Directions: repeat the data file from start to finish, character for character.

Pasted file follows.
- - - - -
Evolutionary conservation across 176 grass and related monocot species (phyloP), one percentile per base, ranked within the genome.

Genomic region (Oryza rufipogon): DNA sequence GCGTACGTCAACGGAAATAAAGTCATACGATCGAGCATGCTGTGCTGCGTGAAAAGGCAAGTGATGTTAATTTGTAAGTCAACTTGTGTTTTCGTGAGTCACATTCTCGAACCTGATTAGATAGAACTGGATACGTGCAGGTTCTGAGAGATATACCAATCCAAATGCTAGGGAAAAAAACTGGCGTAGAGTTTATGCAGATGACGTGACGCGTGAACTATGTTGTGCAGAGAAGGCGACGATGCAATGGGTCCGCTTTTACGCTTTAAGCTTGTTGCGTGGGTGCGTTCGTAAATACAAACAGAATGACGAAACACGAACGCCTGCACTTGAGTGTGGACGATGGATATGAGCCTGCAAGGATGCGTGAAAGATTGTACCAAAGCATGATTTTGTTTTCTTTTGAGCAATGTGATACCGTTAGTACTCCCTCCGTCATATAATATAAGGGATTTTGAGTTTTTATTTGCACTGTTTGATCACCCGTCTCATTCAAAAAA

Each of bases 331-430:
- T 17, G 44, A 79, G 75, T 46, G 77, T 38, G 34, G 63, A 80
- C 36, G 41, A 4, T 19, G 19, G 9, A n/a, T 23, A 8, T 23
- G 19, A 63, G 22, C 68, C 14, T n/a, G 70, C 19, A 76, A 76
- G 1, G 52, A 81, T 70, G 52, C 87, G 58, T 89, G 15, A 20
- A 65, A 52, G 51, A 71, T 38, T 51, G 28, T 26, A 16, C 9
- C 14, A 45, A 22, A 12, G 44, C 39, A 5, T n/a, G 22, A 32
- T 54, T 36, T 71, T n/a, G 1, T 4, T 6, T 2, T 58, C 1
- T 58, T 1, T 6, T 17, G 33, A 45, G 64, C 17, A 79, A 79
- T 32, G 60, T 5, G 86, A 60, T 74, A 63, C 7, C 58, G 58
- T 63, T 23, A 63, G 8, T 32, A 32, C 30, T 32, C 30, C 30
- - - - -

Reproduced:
Evolutionary conservation across 176 grass and related monocot species (phyloP), one percentile per base, ranked within the genome.

Genomic region (Oryza rufipogon): DNA sequence GCGTACGTCAACGGAAATAAAGTCATACGATCGAGCATGCTGTGCTGCGTGAAAAGGCAAGTGATGTTAATTTGTAAGTCAACTTGTGTTTTCGTGAGTCACATTCTCGAACCTGATTAGATAGAACTGGATACGTGCAGGTTCTGAGAGATATACCAATCCAAATGCTAGGGAAAAAAACTGGCGTAGAGTTTATGCAGATGACGTGACGCGTGAACTATGTTGTGCAGAGAAGGCGACGATGCAATGGGTCCGCTTTTACGCTTTAAGCTTGTTGCGTGGGTGCGTTCGTAAATACAAACAGAATGACGAAACACGAACGCCTGCACTTGAGTGTGGACGATGGATATGAGCCTGCAAGGATGCGTGAAAGATTGTACCAAAGCATGATTTTGTTTTCTTTTGAGCAATGTGATACCGTTAGTACTCCCTCCGTCATATAATATAAGGGATTTTGAGTTTTTATTTGCACTGTTTGATCACCCGTCTCATTCAAAAAA

Each of bases 331-430:
- T 17, G 44, A 79, G 75, T 46, G 77, T 38, G 34, G 63, A 80
- C 36, G 41, A 4, T 19, G 19, G 9, A n/a, T 23, A 8, T 23
- G 19, A 63, G 22, C 68, C 14, T n/a, G 70, C 19, A 76, A 76
- G 1, G 52, A 81, T 70, G 52, C 87, G 58, T 89, G 15, A 20
- A 65, A 52, G 51, A 71, T 38, T 51, G 28, T 26, A 16, C 9
- C 14, A 45, A 22, A 12, G 44, C 39, A 5, T n/a, G 22, A 32
- T 54, T 36, T 71, T n/a, G 1, T 4, T 6, T 2, T 58, C 1
- T 58, T 1, T 6, T 17, G 33, A 45, G 64, C 17, A 79, A 79
- T 32, G 60, T 5, G 86, A 60, T 74, A 63, C 7, C 58, G 58
- T 63, T 23, A 63, G 8, T 32, A 32, C 30, T 32, C 30, C 30